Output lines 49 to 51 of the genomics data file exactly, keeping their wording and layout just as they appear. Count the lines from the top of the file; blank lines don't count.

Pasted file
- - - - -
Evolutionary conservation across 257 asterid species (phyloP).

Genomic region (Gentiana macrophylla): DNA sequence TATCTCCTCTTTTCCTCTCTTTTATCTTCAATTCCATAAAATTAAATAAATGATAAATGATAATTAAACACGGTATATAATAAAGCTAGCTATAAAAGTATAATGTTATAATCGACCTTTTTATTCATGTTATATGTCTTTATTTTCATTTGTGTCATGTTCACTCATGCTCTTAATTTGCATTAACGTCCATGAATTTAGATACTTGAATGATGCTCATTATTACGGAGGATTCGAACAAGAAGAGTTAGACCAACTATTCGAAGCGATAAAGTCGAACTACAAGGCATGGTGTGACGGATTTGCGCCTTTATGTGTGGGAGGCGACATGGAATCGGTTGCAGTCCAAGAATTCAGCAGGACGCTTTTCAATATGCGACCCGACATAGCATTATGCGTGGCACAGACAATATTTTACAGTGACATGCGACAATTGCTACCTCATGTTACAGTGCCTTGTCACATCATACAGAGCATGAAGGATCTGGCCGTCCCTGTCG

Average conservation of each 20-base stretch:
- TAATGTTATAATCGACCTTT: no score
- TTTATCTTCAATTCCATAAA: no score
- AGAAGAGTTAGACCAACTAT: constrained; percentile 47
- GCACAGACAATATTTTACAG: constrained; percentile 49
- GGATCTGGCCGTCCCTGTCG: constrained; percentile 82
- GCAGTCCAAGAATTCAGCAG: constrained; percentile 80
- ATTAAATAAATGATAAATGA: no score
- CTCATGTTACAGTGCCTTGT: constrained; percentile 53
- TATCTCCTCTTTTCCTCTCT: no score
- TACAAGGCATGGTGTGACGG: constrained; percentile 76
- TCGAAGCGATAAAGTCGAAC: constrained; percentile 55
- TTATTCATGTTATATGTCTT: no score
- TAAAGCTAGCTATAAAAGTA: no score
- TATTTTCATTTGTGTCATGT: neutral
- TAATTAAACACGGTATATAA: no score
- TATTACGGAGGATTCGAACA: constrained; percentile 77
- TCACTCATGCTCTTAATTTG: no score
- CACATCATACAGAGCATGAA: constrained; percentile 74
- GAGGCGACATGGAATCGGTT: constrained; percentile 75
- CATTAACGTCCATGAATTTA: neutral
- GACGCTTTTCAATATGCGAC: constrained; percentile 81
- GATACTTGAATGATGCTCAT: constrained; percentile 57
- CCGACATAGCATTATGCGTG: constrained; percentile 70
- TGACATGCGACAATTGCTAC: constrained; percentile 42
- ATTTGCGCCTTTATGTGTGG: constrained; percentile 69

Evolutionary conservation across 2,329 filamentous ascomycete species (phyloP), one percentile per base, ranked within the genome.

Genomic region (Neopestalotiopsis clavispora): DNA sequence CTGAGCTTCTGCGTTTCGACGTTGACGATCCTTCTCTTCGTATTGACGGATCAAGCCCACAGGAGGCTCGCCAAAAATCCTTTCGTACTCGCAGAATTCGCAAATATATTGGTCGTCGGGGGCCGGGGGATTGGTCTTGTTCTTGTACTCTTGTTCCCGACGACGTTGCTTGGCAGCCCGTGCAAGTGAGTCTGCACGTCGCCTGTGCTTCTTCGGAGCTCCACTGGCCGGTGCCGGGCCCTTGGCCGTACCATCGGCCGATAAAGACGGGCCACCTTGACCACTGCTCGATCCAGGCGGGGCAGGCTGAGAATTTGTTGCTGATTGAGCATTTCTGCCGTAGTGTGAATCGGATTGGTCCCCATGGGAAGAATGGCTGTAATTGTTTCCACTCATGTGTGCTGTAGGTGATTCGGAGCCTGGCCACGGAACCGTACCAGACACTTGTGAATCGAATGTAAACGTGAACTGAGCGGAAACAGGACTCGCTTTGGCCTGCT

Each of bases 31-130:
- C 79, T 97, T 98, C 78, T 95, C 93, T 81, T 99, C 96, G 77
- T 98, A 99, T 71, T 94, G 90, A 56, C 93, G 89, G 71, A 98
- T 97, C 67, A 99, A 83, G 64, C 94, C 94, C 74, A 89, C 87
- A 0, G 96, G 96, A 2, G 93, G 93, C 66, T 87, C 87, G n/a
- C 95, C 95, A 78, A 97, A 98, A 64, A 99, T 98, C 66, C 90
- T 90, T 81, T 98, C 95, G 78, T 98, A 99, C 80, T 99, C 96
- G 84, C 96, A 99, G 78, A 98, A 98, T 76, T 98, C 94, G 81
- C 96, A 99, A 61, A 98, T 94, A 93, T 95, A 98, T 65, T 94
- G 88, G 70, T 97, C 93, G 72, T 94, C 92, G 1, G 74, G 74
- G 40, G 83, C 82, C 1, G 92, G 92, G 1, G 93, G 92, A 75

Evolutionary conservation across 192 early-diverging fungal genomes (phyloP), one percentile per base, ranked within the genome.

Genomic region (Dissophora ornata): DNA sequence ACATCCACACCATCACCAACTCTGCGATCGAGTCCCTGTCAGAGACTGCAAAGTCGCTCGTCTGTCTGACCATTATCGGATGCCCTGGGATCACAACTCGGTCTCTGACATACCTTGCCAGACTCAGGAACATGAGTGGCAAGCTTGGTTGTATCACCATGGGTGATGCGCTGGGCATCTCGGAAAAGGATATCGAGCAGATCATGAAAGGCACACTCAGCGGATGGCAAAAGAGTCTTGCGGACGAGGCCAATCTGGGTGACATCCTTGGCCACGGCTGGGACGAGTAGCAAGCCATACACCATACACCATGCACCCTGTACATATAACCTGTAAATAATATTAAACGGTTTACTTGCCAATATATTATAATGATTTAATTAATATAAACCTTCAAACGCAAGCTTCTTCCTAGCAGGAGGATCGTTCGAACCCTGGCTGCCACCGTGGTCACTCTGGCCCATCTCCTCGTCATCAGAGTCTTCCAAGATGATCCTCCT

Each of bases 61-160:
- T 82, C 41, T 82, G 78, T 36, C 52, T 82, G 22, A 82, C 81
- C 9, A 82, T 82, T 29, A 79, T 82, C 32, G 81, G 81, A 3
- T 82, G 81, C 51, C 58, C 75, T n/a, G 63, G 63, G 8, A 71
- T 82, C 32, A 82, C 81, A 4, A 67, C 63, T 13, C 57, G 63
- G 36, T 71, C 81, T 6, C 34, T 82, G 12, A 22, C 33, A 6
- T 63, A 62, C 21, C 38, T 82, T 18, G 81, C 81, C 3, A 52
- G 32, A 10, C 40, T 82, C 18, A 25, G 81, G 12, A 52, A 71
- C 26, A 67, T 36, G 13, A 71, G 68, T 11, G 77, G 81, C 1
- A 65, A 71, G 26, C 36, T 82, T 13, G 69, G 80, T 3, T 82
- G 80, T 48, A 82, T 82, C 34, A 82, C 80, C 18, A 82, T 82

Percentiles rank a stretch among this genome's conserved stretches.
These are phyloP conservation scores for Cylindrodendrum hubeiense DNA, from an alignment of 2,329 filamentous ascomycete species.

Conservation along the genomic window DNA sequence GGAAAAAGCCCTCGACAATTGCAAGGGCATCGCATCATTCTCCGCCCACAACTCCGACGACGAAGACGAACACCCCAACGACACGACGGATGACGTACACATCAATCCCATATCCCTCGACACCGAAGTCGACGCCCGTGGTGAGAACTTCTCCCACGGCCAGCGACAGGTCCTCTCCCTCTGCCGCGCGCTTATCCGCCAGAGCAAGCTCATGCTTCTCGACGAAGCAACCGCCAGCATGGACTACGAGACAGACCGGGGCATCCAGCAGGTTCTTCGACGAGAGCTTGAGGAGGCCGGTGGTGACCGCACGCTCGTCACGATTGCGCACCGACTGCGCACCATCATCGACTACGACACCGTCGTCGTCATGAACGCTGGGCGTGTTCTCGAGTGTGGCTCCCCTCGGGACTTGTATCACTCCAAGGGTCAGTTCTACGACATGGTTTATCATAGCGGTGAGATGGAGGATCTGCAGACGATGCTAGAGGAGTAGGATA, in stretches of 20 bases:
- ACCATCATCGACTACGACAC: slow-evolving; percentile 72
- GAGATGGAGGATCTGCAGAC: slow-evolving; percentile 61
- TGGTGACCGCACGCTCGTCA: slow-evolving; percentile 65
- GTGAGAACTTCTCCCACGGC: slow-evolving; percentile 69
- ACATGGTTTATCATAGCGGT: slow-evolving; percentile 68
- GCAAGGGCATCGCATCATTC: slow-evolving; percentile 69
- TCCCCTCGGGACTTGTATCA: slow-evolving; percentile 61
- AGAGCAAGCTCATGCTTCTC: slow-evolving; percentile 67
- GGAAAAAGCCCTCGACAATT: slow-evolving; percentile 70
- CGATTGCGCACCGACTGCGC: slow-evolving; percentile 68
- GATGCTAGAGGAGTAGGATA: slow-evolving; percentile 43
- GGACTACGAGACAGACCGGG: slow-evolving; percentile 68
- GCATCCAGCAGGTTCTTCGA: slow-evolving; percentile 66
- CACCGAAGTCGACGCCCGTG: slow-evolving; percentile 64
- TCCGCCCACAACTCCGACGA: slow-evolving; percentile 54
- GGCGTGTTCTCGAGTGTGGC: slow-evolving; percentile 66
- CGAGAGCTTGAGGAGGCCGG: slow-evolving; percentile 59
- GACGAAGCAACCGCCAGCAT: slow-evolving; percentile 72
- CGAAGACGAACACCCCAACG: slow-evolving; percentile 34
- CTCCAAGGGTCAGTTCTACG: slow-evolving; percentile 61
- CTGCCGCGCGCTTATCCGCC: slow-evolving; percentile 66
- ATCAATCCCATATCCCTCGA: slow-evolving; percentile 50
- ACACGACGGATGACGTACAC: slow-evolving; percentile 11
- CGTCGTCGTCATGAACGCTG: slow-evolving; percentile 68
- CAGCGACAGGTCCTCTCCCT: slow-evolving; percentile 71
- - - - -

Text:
- G 36, T 71, C 81, T 6, C 34, T 82, G 12, A 22, C 33, A 6
- T 63, A 62, C 21, C 38, T 82, T 18, G 81, C 81, C 3, A 52
- G 32, A 10, C 40, T 82, C 18, A 25, G 81, G 12, A 52, A 71